There are also four conservators who transform the rusted miniatures he purchases into polished jewels, carefully researching paint colors and engine specifications.
About 15 of the cars are licensed, fueled-up and road-ready, but Weiner doesn't drive them on I-285 these days ("I got blown around by the trucks"), instead tooling around Madison or on his own track.
What he describes as the world's largest collection of microcars is open to the public, except during June and July, and can be seen online at microcarmuseum.com.
To put these cars in perspective, today's reborn Mini Cooper, at 12 feet long, is a full three feet longer than Weiner's favorite candy-apple red F.M.R., and more than twice as long as the 4.5-foot, undulant, trout-faced Dart (made in Australia).
Most of Weiner's vehicles run on one-cylinder engines; some of the engines are only slightly bigger than that of a powerful weed eater.
Recently at Dubble Bubbles Acres, LaShawn Hagler, a friend and employee, tidied up in the 25,000-square-foot museum and reminisced about the time she was cleaning an Eshelman (which looks like it belongs on a carnival ride) and got stuck.
"Some of these I try not to get inside, 'cause I'm a healthy gal and I don't want to push my luck," she said.
Back to the future?
More than anything else, Weiner loves the hunt when it comes to microcars — the pursuing, haggling, dealing, buying and transforming these cars into glowing gems. "I love taking a diamond in the rough and making it into something great."
The keeping of them? Not so much. He is gradually giving all of his cars to the museum, which is a nonprofit organization.
Weiner, who sold his candy business in 2004, is not wholly devoted to small, fuel-efficient engines. He and his family (including children Brittany and Brandon) went on vacation recently in an RV that gets six miles to the gallon.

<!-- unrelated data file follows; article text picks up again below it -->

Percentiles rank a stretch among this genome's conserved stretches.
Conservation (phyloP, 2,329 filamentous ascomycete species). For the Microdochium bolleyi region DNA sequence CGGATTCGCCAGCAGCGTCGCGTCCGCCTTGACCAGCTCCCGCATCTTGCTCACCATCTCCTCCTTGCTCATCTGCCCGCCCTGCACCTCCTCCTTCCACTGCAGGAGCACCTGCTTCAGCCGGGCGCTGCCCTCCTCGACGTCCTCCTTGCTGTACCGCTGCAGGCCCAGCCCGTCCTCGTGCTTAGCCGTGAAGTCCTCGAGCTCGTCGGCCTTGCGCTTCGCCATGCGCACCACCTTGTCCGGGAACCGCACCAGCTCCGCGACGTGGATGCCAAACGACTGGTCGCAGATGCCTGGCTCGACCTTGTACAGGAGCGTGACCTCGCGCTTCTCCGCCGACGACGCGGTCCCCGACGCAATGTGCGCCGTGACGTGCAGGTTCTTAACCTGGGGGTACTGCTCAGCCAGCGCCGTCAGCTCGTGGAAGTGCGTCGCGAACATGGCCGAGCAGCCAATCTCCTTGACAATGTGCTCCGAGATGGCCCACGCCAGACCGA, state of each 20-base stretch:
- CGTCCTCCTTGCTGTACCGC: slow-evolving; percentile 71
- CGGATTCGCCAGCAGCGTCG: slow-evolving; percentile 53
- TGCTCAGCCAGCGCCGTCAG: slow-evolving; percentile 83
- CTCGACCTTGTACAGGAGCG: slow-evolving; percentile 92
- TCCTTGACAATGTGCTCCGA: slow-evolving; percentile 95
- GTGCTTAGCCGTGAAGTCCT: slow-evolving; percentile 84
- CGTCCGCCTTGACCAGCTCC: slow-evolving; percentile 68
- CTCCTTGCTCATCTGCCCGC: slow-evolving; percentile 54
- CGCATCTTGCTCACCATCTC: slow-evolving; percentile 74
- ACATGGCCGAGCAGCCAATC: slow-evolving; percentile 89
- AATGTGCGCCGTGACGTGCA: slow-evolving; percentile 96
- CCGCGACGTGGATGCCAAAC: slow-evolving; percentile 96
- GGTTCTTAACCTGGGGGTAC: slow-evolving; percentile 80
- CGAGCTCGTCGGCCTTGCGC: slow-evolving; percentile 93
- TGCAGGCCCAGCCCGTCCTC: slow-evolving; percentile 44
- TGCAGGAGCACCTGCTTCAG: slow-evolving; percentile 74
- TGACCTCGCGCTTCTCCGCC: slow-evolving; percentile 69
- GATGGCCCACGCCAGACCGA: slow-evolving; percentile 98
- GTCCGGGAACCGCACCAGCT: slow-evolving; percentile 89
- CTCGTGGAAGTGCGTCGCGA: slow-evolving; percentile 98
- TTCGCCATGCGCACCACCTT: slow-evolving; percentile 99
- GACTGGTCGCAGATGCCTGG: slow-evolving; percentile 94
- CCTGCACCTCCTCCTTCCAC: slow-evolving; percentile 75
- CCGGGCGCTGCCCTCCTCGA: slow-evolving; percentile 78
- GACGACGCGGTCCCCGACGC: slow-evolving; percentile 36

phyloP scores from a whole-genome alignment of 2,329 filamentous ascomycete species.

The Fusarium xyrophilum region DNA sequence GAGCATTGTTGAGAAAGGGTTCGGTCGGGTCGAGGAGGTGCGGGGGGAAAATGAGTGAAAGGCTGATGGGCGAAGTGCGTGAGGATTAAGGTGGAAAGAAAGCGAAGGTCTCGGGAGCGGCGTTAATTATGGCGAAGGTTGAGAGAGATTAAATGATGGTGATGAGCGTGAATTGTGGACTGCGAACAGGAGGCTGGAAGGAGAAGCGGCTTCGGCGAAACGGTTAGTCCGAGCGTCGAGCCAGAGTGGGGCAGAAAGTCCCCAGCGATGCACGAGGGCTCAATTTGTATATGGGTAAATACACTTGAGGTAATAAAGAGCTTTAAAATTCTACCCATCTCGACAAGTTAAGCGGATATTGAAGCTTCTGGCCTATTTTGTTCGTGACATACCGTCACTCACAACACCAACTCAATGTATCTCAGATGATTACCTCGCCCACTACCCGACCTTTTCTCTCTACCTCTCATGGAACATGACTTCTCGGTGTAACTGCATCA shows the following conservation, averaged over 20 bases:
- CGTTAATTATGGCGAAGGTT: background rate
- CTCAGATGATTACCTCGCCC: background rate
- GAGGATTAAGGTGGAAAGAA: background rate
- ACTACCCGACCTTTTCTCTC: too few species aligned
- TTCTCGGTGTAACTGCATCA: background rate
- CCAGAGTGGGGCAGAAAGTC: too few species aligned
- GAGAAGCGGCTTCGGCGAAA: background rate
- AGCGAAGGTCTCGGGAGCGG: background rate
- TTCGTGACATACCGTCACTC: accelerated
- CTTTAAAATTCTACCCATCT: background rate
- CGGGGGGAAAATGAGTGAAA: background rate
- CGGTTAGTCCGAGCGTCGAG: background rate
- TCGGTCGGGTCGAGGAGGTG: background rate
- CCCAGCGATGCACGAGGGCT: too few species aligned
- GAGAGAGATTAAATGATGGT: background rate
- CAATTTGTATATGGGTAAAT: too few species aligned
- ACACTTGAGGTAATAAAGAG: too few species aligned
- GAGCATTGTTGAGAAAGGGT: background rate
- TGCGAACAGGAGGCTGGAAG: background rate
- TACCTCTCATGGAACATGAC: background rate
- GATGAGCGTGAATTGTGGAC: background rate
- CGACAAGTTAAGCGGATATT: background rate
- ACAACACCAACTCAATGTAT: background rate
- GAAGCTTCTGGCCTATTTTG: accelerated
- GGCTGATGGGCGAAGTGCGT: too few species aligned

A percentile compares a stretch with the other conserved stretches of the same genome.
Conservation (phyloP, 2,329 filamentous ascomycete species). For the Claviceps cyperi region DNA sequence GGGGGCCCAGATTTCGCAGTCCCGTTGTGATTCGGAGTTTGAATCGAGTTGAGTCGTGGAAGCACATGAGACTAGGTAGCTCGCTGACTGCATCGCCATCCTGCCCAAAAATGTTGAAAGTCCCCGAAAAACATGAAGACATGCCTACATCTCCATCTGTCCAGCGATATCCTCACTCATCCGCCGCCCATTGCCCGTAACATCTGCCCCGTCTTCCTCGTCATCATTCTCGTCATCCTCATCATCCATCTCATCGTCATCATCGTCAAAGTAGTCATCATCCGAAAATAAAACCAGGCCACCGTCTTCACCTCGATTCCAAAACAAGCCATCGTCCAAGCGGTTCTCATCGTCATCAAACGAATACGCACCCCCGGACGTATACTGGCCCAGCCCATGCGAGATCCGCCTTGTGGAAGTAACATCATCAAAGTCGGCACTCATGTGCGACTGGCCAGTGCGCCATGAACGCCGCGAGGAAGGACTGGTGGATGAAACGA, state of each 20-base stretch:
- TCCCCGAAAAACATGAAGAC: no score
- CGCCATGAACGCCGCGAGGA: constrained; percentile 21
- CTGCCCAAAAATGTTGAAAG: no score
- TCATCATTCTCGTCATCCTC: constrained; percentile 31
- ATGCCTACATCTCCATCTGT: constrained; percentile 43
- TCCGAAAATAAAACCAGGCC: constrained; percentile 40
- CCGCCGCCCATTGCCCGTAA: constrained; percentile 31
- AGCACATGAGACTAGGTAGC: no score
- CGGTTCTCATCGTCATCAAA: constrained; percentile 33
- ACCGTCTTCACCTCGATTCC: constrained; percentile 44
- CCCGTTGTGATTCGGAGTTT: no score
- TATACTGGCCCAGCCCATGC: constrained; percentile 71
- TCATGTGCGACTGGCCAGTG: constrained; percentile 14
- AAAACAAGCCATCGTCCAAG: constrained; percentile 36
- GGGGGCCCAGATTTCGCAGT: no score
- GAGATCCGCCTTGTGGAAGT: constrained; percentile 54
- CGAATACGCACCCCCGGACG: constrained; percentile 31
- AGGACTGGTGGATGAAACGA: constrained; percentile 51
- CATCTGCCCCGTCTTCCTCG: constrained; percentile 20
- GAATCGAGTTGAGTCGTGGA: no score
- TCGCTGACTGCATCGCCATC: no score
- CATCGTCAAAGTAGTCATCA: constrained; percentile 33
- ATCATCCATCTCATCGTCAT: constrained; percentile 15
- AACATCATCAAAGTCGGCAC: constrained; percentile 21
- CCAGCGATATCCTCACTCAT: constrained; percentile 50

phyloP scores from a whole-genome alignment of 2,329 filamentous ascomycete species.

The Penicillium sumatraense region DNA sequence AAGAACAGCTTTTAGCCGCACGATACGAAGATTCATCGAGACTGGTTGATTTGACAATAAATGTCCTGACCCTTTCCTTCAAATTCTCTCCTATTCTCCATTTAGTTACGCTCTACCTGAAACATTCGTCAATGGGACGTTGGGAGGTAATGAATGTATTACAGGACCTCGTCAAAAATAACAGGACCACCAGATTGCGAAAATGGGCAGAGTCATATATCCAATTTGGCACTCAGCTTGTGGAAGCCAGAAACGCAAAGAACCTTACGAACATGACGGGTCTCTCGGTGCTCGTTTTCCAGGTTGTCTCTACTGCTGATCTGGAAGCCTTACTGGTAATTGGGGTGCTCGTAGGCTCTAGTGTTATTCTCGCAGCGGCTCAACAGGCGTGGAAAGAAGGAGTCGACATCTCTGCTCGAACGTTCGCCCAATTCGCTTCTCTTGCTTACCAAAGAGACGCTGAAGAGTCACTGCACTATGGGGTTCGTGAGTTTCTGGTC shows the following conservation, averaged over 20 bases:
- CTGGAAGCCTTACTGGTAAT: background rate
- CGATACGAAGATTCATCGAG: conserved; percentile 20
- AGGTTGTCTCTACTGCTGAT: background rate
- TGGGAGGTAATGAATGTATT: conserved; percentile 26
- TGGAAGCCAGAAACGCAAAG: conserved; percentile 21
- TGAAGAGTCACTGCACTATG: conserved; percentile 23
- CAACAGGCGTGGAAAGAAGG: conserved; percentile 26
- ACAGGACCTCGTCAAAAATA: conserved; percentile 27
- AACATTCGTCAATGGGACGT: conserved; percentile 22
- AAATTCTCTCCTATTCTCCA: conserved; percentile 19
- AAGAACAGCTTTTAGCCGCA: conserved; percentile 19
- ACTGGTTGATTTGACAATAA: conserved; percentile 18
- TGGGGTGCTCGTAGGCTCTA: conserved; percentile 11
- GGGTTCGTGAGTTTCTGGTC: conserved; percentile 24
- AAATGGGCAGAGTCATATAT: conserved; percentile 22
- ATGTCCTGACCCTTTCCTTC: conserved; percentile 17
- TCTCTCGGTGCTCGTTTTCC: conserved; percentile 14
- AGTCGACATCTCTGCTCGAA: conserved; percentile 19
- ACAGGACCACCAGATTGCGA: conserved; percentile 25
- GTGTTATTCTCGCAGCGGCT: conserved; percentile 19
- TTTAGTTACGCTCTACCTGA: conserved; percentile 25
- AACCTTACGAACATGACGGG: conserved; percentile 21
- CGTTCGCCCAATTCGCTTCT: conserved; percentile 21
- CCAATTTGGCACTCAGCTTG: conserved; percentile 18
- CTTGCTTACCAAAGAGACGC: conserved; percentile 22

"I figure it costs me about a dollar a mile to drive it," he said.
Will the world reawaken to the value of the small, super-efficient microcar? People ask Weiner whether the microcar could make a comeback, but he doubts it. There are too many regulations to pass.
But you never can tell. The once and future microcar could be dawdling around Madison right now, revving its two-stroke engine and leaving a trail of blue smoke in its path.
Microcars are generally considered "micro" if they're under 11 feet in length and under 700 cubic centimeters in engine capacity. They provided cheap, fuel-efficient transportation in the broken economy of post-war Europe. Perhaps 250,000 were built altogether, said collector Bruce Weiner of Sandy Springs. These four are from his collection of more than 350, housed at the Bruce Weiner Microcar Museum in Madison:
Italian refrigerator designer Renzo Rivolta came up with the Isetta in 1954, a microcar with a front door just like a Kelvinator. He licensed the design to builders in five countries, who created three- and four-wheeled versions. This 1958 Isetta comes from Spain.
Fritz Fend collaborated with Messerschmitt of Germany on a successful series of vehicles, before producing his own model, the F.M.R. TG, which Weiner calls "the Patek Phillippe, the Ferrari of the microcar world." Weiner located this 1957 model in Australia.
This egg-shaped vehicle had a one-cylinder, 191cc engine, three wheels and no doors. It is accessed by flipping up the domed plexiglas top. Egon Brutsch designed the vehicle, then sold the license to an aircraft distributor in France, called Societe Air Tourist.
Australian builder Bill Buckle used an imported chassis from German microcar makers Goggomobil wedded to a handsome fiberglass body to create this 1958 two-seater convertible. Later models added a small front door.